Jump to content

Clarence "Gatemouth" Brown

From Wikipedia, the free encyclopedia
(Redirected from Clarence Gatemouth Brown)
Clarence "Gatemouth" Brown
Brown in 1999
Brown in 1999
Background information
Born(1924-04-18)April 18, 1924
Vinton, Louisiana, U.S.
DiedSeptember 10, 2005(2005-09-10) (aged 81)
Orange, Texas, U.S.
  • Guitar
  • violin
  • vocals
  • viola
  • mandolin
  • drums
  • harmonica
  • piano
Years active1947–2005
Clarence "Gatemouth" Brown playing guitar on stage in Norway (1981)
Clarence "Gatemouth" Brown in 1940s Duke-Peacock Records publicity photo

Clarence "Gatemouth" Brown (April 18, 1924 – September 10, 2005) was an American singer and multi-instrumentalist from Louisiana.[1] He won a Grammy Award for Best Traditional Blues Album in 1983 for his album, Alright Again![2]

Early life[edit]

Brown was born in Vinton, Louisiana, and raised near Orange, Texas.[3] His father was a railroad worker and local musician who taught him several musical instruments, including fiddle by age 5; as well as piano and guitar.[3] He had at least one brother.[4]


Brown was performing guitar by age ten. He also played drums in swing bands as a teenager.[3]

1940s and 1950s[edit]

Brown served in the military during World War II.[3] His professional music career began in 1945, playing drums in San Antonio, Texas.[5] He was given the nickname "Gatemouth" by a high school teacher who said he had a "voice like a gate".[1] His career was boosted when he attended a concert by T-Bone Walker in Don Robey's Bronze Peacock Houston nightclub in 1947;[1] Walker became ill, and Brown took up his guitar and quickly wrote and played "Gatemouth Boogie", to the delight of the audience.[6]

In 1949 Robey founded Peacock Records in order to showcase Brown's virtuoso guitar work.[1] Brown's "Mary Is Fine" backed with "My Time Is Expensive" was a hit for Peacock in 1949.[6] A string of Peacock releases in the 1950s were less successful commercially, but were nonetheless pioneering musically. Particularly notable was the 1954 instrumental "Okie Dokie Stomp",[6] in which Brown solos continuously over a punchy horn section (other instrumentals from this period include "Boogie Uproar" and "Gate Walks to Board").[1] "Okie Dokie Stomp" was also recorded by Cornell Dupree in the 1970s, who also had a commercial success with it. As for his gutsy violin playing, Robey allowed Brown to record "Just Before Dawn", his final release on the Peacock label, in 1959.

1960s and 1970s[edit]

In the 1960s Brown moved to Nashville, Tennessee, to participate in a syndicated R&B television show, and while he was there recorded several country singles.[5] He struck up a friendship with Roy Clark and made several appearances on the television show Hee Haw.[1] In 1966, Brown was the musical director for the house band on the short-lived television program, The !!!! Beat.[6] Later in the decade, he worked as a deputy sheriff in New Mexico.[3]

However, in the early 1970s several countries in Europe had developed an appreciation for American roots music, especially the blues, and Brown was a popular and well-respected artist there.[5] He toured Europe twelve times, beginning in 1971 and continuing throughout the 1970s. He also became an official ambassador for American music, and participated in several tours sponsored by the U.S. State Department, including an extensive tour of Eastern Africa. Brown appeared at the 1973 Montreux Jazz Festival, where he jammed with American blues rock band Canned Heat,[5] playing guitar and harmonica. In 1974, he recorded as a sideman with the New Orleans pianist Professor Longhair on his album, Rock 'N' Roll Gumbo (originally a Blue Star Records release). He moved to New Orleans in the late 1970s. In 1979, through his manager at the time, Jim Halsey, Brown embarked on a 6-week, 44 concert tour of the Soviet Union. This was an historic event as it marked the first time the Soviet Union made a contract with a U.S. private citizen (Jim Halsey) as regards a musical tour. All previous tours were under the auspices of the U.S. State Department. This was by far the most extensive tour an American band had taken in the USSR.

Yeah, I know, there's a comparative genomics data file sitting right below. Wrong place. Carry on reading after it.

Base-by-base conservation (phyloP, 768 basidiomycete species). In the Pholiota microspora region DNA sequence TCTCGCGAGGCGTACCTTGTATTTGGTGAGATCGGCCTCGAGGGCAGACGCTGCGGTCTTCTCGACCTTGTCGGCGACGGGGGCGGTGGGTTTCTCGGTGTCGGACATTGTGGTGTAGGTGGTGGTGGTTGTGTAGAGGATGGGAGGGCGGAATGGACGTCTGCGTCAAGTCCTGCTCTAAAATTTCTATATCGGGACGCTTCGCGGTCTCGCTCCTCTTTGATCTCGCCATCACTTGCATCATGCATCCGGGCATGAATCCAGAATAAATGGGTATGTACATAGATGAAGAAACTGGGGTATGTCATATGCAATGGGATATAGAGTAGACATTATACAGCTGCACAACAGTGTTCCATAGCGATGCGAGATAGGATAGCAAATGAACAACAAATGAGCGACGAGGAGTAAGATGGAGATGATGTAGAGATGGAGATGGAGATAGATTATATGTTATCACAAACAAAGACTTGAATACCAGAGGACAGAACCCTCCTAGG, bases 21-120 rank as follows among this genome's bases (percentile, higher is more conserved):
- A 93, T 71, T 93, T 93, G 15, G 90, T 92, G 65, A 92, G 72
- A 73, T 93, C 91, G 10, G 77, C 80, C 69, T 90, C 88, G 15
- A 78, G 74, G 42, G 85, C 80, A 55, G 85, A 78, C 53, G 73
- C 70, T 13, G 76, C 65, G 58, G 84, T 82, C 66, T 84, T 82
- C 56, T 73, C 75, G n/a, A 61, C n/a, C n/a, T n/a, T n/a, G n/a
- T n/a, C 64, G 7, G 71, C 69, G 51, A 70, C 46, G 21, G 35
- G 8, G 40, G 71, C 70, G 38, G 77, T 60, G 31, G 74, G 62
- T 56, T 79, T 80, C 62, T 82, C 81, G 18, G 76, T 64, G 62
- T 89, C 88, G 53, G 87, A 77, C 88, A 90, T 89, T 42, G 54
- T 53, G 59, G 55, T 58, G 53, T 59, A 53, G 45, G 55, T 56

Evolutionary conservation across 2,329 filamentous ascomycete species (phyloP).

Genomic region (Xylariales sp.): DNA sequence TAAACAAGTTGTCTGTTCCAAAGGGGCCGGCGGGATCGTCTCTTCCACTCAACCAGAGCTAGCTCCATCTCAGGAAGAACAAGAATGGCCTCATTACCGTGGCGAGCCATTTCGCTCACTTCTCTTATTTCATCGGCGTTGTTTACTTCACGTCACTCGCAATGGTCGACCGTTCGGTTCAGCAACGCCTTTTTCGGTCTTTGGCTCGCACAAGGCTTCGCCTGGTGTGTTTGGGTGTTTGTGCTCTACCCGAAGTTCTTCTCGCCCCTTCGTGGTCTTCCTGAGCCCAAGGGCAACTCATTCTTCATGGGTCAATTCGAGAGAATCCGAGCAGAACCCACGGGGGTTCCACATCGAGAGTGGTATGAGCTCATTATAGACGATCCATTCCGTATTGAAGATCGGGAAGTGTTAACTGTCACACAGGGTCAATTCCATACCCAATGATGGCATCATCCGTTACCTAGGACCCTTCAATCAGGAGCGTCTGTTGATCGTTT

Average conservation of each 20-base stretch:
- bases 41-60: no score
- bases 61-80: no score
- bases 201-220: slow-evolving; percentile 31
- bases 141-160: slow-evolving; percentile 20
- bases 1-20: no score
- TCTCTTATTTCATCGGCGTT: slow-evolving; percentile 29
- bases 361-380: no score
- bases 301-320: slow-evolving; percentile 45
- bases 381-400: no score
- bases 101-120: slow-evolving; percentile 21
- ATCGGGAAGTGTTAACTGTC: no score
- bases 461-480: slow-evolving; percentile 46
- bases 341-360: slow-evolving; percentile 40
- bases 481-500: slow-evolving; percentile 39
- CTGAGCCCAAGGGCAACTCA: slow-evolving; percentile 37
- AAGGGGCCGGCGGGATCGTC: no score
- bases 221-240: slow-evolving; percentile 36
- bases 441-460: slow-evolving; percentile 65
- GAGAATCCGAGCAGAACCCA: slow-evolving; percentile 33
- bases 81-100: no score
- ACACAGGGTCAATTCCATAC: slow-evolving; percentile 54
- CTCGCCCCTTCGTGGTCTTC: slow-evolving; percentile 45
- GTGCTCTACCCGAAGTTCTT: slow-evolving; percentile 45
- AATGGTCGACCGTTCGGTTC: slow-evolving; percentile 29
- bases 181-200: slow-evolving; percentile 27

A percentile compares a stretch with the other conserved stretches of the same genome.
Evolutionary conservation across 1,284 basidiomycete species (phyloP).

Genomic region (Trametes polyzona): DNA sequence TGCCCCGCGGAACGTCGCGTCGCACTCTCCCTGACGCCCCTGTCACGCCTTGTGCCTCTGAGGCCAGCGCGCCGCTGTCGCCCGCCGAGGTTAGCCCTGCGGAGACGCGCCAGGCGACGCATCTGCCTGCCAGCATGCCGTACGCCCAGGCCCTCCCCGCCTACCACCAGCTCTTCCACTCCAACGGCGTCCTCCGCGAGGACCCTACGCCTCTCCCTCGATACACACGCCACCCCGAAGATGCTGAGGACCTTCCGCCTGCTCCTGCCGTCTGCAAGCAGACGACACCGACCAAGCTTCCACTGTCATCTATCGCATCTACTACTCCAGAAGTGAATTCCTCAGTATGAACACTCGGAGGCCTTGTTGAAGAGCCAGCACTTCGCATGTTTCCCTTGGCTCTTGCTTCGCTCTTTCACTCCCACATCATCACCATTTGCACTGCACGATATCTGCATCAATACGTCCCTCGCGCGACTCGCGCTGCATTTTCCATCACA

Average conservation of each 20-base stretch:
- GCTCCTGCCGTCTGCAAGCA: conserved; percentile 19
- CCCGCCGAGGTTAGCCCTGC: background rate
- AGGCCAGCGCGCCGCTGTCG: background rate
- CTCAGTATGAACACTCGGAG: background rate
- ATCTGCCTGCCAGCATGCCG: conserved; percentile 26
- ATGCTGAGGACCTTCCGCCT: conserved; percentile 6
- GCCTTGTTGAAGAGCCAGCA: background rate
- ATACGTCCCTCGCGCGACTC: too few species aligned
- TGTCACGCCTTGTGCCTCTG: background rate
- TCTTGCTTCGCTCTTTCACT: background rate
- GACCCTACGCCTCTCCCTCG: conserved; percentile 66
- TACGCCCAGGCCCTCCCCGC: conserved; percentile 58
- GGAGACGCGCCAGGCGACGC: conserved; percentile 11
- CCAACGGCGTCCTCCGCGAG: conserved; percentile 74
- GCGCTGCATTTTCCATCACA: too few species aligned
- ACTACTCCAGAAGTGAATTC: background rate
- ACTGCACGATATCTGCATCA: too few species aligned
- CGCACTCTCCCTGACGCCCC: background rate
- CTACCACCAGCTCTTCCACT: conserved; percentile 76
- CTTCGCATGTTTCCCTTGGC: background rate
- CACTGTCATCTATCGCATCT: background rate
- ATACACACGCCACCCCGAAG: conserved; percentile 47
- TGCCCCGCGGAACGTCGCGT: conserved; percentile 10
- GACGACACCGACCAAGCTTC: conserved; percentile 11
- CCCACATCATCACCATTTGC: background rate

Later years[edit]

In the 1980s, a series of releases on Rounder Records and Alligator Records revitalized his U.S. career,[5] and he toured extensively and internationally, usually playing between 250 and 300 shows a year. He won a Grammy in 1982 for the album Alright Again! and was nominated for five more. Alright Again! is credited with putting Brown back on the musical map. He also won eight W. C. Handy Awards.

In 1999, Brown was inducted into the Blues Hall of Fame.[7]

In his last years, he maintained a full touring schedule, including Australia, New Zealand, South America, Africa and Eastern Europe. His final record Timeless was released in 2004.

Personal life[edit]

Performance at the Bronze Peacock Dinner Club in 1947 or 1948

Brown was married and divorced three times. He had four children: three daughters, Ursula Brown of Houston, Celeste Biles of Vista, California, and Renée Brown of New Orleans, and a son, Dwayne Brown, of Oklahoma City.[8]

Brown smoked a pipe.[9] In September 2004, Brown was diagnosed with lung cancer. He already had emphysema and heart disease, and he and his doctors decided to forego treatment for the cancer.[7] His home in Slidell, Louisiana, was destroyed by Hurricane Katrina on August 29, 2005, although he had been evacuated to his childhood hometown of Orange, Texas, and lived with his brother before the storm hit.[4]

He died in Orange on September 10, 2005, at the apartment of a grandniece, at the age of 81. Brown is buried in the Hollywood Cemetery in Orange. Flooding caused by Hurricane Ike in September 2008 damaged his grave.[10] His grave has since been refurbished and through the estate funds, a headstone has been erected in his honor.[11] A marker honoring Brown was placed by the Texas Historical Commission next to the flagpole at Hollywood Cemetery.[12]

Musical style and influences[edit]

Known for his work as a blues musician, Brown spent his career fighting purism by synthesizing traditional blues and country, jazz, Cajun music and rhythm and blues.[8]